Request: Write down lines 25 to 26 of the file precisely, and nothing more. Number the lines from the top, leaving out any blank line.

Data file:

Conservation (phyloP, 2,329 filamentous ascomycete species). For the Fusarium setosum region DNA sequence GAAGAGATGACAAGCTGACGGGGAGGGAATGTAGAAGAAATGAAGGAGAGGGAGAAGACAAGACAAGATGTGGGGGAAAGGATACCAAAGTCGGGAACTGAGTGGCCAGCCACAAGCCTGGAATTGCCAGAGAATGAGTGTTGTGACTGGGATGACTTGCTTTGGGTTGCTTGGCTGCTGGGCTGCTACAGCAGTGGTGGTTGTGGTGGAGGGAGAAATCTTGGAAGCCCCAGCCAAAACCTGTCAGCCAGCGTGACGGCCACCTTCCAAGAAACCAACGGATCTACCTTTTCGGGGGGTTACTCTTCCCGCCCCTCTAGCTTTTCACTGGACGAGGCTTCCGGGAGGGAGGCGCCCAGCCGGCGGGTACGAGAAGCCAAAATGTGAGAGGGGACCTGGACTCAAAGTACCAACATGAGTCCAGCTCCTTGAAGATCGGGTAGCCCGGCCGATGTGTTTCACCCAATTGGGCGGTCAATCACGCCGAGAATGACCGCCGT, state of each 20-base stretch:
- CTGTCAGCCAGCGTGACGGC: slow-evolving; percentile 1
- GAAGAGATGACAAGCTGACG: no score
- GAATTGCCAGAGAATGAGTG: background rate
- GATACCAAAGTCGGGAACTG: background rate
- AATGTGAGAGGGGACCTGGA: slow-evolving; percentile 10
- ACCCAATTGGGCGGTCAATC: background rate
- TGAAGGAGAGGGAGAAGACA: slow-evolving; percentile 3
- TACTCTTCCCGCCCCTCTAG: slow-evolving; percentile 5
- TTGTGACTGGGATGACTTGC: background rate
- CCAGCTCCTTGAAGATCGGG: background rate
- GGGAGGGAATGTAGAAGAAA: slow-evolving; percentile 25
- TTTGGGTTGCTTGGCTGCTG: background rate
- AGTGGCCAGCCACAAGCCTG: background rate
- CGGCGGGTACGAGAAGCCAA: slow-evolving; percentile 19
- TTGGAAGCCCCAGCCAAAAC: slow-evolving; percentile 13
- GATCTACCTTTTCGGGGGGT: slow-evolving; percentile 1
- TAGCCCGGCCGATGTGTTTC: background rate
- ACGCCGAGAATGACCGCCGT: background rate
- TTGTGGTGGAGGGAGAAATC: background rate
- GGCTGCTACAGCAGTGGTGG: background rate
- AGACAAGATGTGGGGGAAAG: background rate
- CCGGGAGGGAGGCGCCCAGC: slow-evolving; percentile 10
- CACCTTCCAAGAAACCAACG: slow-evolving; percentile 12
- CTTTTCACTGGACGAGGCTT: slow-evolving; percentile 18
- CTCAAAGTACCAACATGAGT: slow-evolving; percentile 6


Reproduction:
- CTTTTCACTGGACGAGGCTT: slow-evolving; percentile 18
- CTCAAAGTACCAACATGAGT: slow-evolving; percentile 6